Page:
Gavin Newsom stumps for the Latino vote -- and gets a surprise visit from Abel Maldonado


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The first candidate to show up at Gavin Newsom’s campaign rally Monday was not Gavin Newsom. It was Abel Maldonado, Newsom’s Republican opponent in the hard-fought lieutenant governor’s race.

At about 11:30 a.m. Monday, Maldonado strolled into Café de Camacho, a coffee shop near Olvera Street where Newsom was set to speak alongside a group of influential Latino leaders, including civil rights activist Dolores Huerta and Los Angeles Mayor Antonio Villaraigosa.


The cafe was packed with Newsom supporters holding blue Newsom campaign signs. They looked on in confusion as Lt. Gov. Maldonado, dressed in a gray suit and alligator boots, ordered a cup of coffee and settled down with several advisors at a table near the back of the restaurant.

When asked what they were doing there, an aide for Maldonado said: “Just getting coffee. We were a little thirsty.”

In a race that has seen scathing attack ads and debates that seem like shouting matches, Maldonado’s surprise appearance Monday was a bold move. And although the candidates avoided any direct confrontation, there were plenty of awkward moments.

Take Villaraigosa’s introduction of Newsom, who had been greeted by a cheering crowd when he arrived about 11:50 a.m. (and who had studiously avoided eye contact with Maldonado).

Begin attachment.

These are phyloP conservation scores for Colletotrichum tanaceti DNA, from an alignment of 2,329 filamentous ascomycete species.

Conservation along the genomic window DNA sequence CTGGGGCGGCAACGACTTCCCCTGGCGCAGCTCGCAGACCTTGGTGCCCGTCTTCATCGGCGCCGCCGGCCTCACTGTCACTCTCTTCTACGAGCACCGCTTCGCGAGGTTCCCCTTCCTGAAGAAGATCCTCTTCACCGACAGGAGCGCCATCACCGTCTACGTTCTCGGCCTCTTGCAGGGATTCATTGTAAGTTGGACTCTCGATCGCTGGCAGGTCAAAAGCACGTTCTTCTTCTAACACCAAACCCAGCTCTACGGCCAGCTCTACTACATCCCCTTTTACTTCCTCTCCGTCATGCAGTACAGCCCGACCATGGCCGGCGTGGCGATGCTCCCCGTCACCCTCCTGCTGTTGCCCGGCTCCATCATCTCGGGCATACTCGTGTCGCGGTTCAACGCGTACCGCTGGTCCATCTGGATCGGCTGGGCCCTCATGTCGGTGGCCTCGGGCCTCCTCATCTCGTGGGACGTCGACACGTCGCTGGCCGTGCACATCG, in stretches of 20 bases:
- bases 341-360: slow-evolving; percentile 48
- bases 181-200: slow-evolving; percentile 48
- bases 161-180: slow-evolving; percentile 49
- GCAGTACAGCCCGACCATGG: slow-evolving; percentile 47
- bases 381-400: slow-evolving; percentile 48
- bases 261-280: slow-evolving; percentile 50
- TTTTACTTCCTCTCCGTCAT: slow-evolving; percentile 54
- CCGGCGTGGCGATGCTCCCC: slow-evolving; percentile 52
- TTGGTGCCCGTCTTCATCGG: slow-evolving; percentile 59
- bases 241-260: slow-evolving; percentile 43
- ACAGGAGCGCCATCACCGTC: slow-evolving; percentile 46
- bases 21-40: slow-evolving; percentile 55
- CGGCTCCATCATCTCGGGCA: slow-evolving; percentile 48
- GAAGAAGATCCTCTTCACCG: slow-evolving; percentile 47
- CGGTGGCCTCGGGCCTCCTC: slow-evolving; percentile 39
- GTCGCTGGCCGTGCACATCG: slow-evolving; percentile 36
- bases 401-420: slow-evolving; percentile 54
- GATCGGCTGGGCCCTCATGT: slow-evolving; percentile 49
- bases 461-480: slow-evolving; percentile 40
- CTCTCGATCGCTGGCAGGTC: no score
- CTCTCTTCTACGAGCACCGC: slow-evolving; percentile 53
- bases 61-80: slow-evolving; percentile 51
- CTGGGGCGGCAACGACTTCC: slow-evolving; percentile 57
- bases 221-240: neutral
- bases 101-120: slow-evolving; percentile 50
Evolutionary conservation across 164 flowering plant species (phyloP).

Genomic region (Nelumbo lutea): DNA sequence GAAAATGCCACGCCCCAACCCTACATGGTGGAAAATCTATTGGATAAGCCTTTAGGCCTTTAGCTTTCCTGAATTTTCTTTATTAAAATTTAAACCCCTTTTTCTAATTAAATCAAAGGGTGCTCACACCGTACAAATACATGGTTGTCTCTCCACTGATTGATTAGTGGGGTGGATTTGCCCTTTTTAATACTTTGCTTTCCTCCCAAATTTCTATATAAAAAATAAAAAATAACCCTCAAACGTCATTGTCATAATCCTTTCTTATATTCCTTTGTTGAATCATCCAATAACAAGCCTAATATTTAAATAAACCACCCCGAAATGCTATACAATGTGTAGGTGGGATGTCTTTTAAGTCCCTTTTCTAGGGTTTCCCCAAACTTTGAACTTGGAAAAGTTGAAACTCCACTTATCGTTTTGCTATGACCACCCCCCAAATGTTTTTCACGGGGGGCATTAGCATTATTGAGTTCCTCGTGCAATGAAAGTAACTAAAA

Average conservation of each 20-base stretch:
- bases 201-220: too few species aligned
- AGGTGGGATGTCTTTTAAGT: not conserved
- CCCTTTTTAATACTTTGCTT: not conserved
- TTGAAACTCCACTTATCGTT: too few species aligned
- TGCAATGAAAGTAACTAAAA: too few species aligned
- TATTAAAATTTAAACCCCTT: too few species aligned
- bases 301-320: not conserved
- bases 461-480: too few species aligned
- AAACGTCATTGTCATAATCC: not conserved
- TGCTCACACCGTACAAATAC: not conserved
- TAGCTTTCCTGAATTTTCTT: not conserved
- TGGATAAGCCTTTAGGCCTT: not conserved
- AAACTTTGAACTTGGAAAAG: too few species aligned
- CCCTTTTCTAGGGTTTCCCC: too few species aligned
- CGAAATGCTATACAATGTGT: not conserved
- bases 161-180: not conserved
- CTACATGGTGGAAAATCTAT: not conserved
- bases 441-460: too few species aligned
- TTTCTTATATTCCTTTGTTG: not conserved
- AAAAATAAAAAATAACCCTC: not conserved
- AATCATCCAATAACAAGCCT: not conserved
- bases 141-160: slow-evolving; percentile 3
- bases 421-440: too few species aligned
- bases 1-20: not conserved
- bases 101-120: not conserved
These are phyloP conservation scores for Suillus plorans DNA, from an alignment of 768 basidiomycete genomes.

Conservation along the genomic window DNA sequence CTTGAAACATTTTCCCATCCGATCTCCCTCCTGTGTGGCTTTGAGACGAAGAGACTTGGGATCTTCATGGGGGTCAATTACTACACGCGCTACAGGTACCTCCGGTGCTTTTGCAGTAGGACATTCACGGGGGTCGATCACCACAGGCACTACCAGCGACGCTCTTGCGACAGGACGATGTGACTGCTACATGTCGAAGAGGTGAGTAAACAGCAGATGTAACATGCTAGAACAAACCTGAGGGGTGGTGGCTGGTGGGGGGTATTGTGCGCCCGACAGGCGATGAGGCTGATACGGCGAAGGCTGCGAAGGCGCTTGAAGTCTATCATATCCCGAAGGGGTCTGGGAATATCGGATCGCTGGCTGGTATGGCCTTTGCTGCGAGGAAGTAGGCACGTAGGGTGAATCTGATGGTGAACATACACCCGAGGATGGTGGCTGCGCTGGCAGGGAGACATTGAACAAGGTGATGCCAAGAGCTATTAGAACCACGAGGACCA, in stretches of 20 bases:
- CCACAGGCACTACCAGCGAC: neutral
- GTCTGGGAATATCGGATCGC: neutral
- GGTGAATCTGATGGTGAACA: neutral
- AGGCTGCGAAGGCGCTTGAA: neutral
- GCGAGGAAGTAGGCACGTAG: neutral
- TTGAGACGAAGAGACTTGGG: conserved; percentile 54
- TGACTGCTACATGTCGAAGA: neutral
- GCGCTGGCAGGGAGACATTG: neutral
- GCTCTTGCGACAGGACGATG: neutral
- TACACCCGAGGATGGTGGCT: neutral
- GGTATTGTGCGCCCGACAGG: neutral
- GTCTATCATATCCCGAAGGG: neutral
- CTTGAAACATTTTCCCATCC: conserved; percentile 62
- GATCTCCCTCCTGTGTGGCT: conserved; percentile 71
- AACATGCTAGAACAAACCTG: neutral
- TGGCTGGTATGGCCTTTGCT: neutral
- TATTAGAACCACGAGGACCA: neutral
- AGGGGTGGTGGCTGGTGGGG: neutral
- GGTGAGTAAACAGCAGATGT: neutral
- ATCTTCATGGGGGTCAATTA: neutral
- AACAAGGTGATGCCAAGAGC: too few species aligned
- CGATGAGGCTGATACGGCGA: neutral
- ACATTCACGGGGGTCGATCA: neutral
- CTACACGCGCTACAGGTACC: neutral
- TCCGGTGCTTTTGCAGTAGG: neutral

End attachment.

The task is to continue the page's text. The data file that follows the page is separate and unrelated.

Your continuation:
“We welcome the lieutenant governor!” Villaraigosa began -- before correcting himself. “The next lieutenant governor of the great state of California.”

Maldonado, munching on a banana muffin, grinned.

The event Monday came one day after Newsom picked up a critical endorsement from La Opinion, the state’s largest Spanish-language newspaper, and four days after the Los Angeles Times published an article that cited a history of safety violations at Maldonado’s family farm in Santa Maria.

Speaking sometimes in Spanish, the speakers Monday called on Latinos to support the San Francisco mayor.


“What do we want?’ asked Maria Elena Durazo of the Los Angeles County Federation of Labor. “Do we want someone with a Latino last name? Or do we want someone who delivers for the Latino community?”

She praised Newsom for supporting the Dream Act, declaring San Francisco a “sanctuary city,” and implementing universal healthcare in his city.

Maldonado listened but at one point leaned in to talk to his advisors. At that point a young union organizers strode over to the group, put her finger to her lips and whispered, ‘Shhh!’

When Newsom took the microphone, he derided Maldonado’s record on immigration issues, saying Maldonado supported Proposition 187, a 1994 ballot measure that would have prohibited illegal immigrants from using health care, public education and other social services. Maldonado has denied that he supported that initiative.

Newsom never spoke directly to Maldondo. After a 10-minute stump speech, he bade farewell to the crowd.

“Thank you again, all of you, for taking the time out of your busy day to be here,’ Newsom said.


Maldonado smiled and took another sip of coffee.

-- Kate Linthicum